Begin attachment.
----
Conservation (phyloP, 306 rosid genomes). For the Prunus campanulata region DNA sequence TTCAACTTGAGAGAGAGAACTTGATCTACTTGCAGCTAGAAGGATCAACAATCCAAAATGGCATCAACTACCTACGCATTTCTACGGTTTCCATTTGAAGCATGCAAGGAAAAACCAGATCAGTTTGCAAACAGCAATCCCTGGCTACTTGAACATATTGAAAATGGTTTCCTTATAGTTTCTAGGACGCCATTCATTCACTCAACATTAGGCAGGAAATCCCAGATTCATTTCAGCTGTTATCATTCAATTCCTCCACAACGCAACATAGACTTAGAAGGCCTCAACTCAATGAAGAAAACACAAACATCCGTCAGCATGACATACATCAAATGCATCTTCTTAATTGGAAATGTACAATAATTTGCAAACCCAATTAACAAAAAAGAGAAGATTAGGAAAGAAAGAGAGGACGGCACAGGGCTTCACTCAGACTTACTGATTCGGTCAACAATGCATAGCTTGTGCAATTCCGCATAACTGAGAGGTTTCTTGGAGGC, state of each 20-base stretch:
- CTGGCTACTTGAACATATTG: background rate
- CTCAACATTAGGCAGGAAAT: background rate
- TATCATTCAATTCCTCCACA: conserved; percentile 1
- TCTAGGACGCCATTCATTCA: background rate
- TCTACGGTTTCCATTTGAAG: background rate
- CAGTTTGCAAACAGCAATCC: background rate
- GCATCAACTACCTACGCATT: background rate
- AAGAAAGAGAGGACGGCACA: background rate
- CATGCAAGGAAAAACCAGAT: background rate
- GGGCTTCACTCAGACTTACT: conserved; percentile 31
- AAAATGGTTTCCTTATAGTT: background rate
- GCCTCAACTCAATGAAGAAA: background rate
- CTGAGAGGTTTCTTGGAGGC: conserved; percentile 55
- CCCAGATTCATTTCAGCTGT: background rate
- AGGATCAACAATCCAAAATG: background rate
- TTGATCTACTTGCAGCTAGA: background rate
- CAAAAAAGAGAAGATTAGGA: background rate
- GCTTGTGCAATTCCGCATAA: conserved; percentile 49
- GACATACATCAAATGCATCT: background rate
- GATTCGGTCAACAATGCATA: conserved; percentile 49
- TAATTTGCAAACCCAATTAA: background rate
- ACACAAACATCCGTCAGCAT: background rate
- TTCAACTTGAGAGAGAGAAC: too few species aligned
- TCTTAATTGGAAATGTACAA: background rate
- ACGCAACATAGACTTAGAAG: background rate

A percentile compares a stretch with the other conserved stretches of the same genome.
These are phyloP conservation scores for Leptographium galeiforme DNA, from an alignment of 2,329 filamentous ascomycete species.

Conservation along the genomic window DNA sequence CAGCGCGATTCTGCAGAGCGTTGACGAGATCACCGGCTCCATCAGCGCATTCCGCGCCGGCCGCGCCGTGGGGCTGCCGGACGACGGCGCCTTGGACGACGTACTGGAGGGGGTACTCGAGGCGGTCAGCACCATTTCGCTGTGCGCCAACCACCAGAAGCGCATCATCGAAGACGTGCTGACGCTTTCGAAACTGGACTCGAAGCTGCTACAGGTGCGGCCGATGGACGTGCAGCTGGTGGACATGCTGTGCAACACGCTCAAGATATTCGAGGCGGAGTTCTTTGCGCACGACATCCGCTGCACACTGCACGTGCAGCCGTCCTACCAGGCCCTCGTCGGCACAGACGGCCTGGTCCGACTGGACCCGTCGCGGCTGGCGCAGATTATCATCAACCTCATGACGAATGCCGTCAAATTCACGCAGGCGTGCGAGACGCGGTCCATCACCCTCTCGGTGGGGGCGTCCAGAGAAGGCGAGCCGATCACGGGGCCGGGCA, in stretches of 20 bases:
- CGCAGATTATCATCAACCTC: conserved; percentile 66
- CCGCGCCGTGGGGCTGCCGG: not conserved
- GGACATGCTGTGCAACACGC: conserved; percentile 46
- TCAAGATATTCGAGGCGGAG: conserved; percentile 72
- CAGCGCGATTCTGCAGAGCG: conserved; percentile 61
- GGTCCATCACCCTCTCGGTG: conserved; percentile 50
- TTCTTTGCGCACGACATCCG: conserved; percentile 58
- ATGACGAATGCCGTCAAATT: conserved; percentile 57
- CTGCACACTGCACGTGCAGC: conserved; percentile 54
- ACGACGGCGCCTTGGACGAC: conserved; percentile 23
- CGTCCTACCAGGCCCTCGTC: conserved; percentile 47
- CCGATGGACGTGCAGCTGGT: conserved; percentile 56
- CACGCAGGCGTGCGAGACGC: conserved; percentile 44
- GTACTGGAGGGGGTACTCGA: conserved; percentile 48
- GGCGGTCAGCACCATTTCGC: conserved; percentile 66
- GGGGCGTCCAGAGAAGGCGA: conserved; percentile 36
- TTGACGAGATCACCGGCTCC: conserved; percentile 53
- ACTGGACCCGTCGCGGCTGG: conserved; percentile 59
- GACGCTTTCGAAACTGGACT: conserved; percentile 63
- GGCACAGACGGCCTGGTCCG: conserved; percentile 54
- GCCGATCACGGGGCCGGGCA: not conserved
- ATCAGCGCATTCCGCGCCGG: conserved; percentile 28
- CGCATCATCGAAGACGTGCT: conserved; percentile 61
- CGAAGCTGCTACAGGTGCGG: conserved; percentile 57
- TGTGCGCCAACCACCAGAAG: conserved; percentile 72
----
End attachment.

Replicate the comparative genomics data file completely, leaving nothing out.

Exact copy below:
Conservation (phyloP, 306 rosid genomes). For the Prunus campanulata region DNA sequence TTCAACTTGAGAGAGAGAACTTGATCTACTTGCAGCTAGAAGGATCAACAATCCAAAATGGCATCAACTACCTACGCATTTCTACGGTTTCCATTTGAAGCATGCAAGGAAAAACCAGATCAGTTTGCAAACAGCAATCCCTGGCTACTTGAACATATTGAAAATGGTTTCCTTATAGTTTCTAGGACGCCATTCATTCACTCAACATTAGGCAGGAAATCCCAGATTCATTTCAGCTGTTATCATTCAATTCCTCCACAACGCAACATAGACTTAGAAGGCCTCAACTCAATGAAGAAAACACAAACATCCGTCAGCATGACATACATCAAATGCATCTTCTTAATTGGAAATGTACAATAATTTGCAAACCCAATTAACAAAAAAGAGAAGATTAGGAAAGAAAGAGAGGACGGCACAGGGCTTCACTCAGACTTACTGATTCGGTCAACAATGCATAGCTTGTGCAATTCCGCATAACTGAGAGGTTTCTTGGAGGC, state of each 20-base stretch:
- CTGGCTACTTGAACATATTG: background rate
- CTCAACATTAGGCAGGAAAT: background rate
- TATCATTCAATTCCTCCACA: conserved; percentile 1
- TCTAGGACGCCATTCATTCA: background rate
- TCTACGGTTTCCATTTGAAG: background rate
- CAGTTTGCAAACAGCAATCC: background rate
- GCATCAACTACCTACGCATT: background rate
- AAGAAAGAGAGGACGGCACA: background rate
- CATGCAAGGAAAAACCAGAT: background rate
- GGGCTTCACTCAGACTTACT: conserved; percentile 31
- AAAATGGTTTCCTTATAGTT: background rate
- GCCTCAACTCAATGAAGAAA: background rate
- CTGAGAGGTTTCTTGGAGGC: conserved; percentile 55
- CCCAGATTCATTTCAGCTGT: background rate
- AGGATCAACAATCCAAAATG: background rate
- TTGATCTACTTGCAGCTAGA: background rate
- CAAAAAAGAGAAGATTAGGA: background rate
- GCTTGTGCAATTCCGCATAA: conserved; percentile 49
- GACATACATCAAATGCATCT: background rate
- GATTCGGTCAACAATGCATA: conserved; percentile 49
- TAATTTGCAAACCCAATTAA: background rate
- ACACAAACATCCGTCAGCAT: background rate
- TTCAACTTGAGAGAGAGAAC: too few species aligned
- TCTTAATTGGAAATGTACAA: background rate
- ACGCAACATAGACTTAGAAG: background rate

A percentile compares a stretch with the other conserved stretches of the same genome.
These are phyloP conservation scores for Leptographium galeiforme DNA, from an alignment of 2,329 filamentous ascomycete species.

Conservation along the genomic window DNA sequence CAGCGCGATTCTGCAGAGCGTTGACGAGATCACCGGCTCCATCAGCGCATTCCGCGCCGGCCGCGCCGTGGGGCTGCCGGACGACGGCGCCTTGGACGACGTACTGGAGGGGGTACTCGAGGCGGTCAGCACCATTTCGCTGTGCGCCAACCACCAGAAGCGCATCATCGAAGACGTGCTGACGCTTTCGAAACTGGACTCGAAGCTGCTACAGGTGCGGCCGATGGACGTGCAGCTGGTGGACATGCTGTGCAACACGCTCAAGATATTCGAGGCGGAGTTCTTTGCGCACGACATCCGCTGCACACTGCACGTGCAGCCGTCCTACCAGGCCCTCGTCGGCACAGACGGCCTGGTCCGACTGGACCCGTCGCGGCTGGCGCAGATTATCATCAACCTCATGACGAATGCCGTCAAATTCACGCAGGCGTGCGAGACGCGGTCCATCACCCTCTCGGTGGGGGCGTCCAGAGAAGGCGAGCCGATCACGGGGCCGGGCA, in stretches of 20 bases:
- CGCAGATTATCATCAACCTC: conserved; percentile 66
- CCGCGCCGTGGGGCTGCCGG: not conserved
- GGACATGCTGTGCAACACGC: conserved; percentile 46
- TCAAGATATTCGAGGCGGAG: conserved; percentile 72
- CAGCGCGATTCTGCAGAGCG: conserved; percentile 61
- GGTCCATCACCCTCTCGGTG: conserved; percentile 50
- TTCTTTGCGCACGACATCCG: conserved; percentile 58
- ATGACGAATGCCGTCAAATT: conserved; percentile 57
- CTGCACACTGCACGTGCAGC: conserved; percentile 54
- ACGACGGCGCCTTGGACGAC: conserved; percentile 23
- CGTCCTACCAGGCCCTCGTC: conserved; percentile 47
- CCGATGGACGTGCAGCTGGT: conserved; percentile 56
- CACGCAGGCGTGCGAGACGC: conserved; percentile 44
- GTACTGGAGGGGGTACTCGA: conserved; percentile 48
- GGCGGTCAGCACCATTTCGC: conserved; percentile 66
- GGGGCGTCCAGAGAAGGCGA: conserved; percentile 36
- TTGACGAGATCACCGGCTCC: conserved; percentile 53
- ACTGGACCCGTCGCGGCTGG: conserved; percentile 59
- GACGCTTTCGAAACTGGACT: conserved; percentile 63
- GGCACAGACGGCCTGGTCCG: conserved; percentile 54
- GCCGATCACGGGGCCGGGCA: not conserved
- ATCAGCGCATTCCGCGCCGG: conserved; percentile 28
- CGCATCATCGAAGACGTGCT: conserved; percentile 61
- CGAAGCTGCTACAGGTGCGG: conserved; percentile 57
- TGTGCGCCAACCACCAGAAG: conserved; percentile 72